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  • Styrofoam contains trace amounts of polystrene.

    Styrofoam contains trace amounts of polystrene. | Photo: Reuters

Published 6 September 2018

The government said the measure is meant to eliminate Styrofoam across Grenada, Carriacou and Petite Martinique.

As of Sept. 1, Styrofoam and single-use plastics have been barred from being imported into Grenada. It is the first step in a phased approach to eradicating the polystyrene food and beverage container to comply with the Non-Biodegradable Waste Control Act, which was passed earlier this year in both houses of Parliament.

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Grenada To Impose Ban On All Styrofoam Products

The second phase includes a ban on the sale of Styrofoam, which will go into effect on Mar. 1, 2019, according to Caribbean 360. The third phase goes into effect in April 2019 with a ban on the sale of food in or with these products.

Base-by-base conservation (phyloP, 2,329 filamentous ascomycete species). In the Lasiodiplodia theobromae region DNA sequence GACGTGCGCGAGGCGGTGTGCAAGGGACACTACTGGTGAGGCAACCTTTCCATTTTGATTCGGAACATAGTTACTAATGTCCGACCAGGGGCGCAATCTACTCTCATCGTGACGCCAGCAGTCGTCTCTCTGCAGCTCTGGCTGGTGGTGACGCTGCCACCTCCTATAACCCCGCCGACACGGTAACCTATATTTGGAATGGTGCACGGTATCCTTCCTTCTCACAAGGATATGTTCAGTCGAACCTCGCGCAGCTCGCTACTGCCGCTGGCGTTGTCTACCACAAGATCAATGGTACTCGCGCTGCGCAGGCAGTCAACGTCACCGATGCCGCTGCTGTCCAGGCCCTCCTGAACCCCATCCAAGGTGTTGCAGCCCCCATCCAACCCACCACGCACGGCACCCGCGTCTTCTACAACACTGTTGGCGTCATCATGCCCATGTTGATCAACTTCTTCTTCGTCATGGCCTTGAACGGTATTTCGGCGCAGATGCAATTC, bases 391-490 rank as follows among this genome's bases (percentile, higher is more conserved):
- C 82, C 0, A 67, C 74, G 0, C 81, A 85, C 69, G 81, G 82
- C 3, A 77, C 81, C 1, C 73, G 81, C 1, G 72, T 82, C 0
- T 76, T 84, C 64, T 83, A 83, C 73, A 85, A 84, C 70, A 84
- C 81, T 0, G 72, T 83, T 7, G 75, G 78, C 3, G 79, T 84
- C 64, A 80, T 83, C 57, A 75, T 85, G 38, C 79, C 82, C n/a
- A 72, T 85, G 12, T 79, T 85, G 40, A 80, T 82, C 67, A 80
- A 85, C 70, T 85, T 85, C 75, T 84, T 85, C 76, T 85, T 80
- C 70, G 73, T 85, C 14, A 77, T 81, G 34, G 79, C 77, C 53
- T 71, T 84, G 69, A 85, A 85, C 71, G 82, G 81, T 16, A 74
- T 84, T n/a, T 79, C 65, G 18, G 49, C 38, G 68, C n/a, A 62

The government said the measure means to eliminate Styrofoam across Grenada, Carriacou and Petite Martinique.

“The importation ban will prohibit more Styrofoam from being imported into the country. We have been discussing with importers what product they have coming into the country, what they have on order and what they have in inventory,” said Senator Simon Stiell, Minister for Climate Resilience and the Environment.

He informed that the government consulted with importers and other stakeholders prior to instituting the ban and that it was more than encouraging to know that "many restaurants and many stores have already transitioned to alternative products, and the stated timelines are agreed upon by both importers and Government.”

The lawmaker went on to affirm that the government is committed to collaborating with stakeholders to guarantee that the transition, as well as the economic impact of the Styrofoam ban and single-use plastics, goes smoothly.

Trace amounts of polystyrene, which is used in the production of Styrofoam products, and other toxic additives seep into food and drinks that come into contact with Styrofoam.

Also, polystyrene, a contributor to air and water pollution, takes approximately 500 years to decompose in nature. Before doing so, the particles are often consumed by marine and land animals, which may cause blockage to their digestive system, choking, or death, according to Naturally Savvy.

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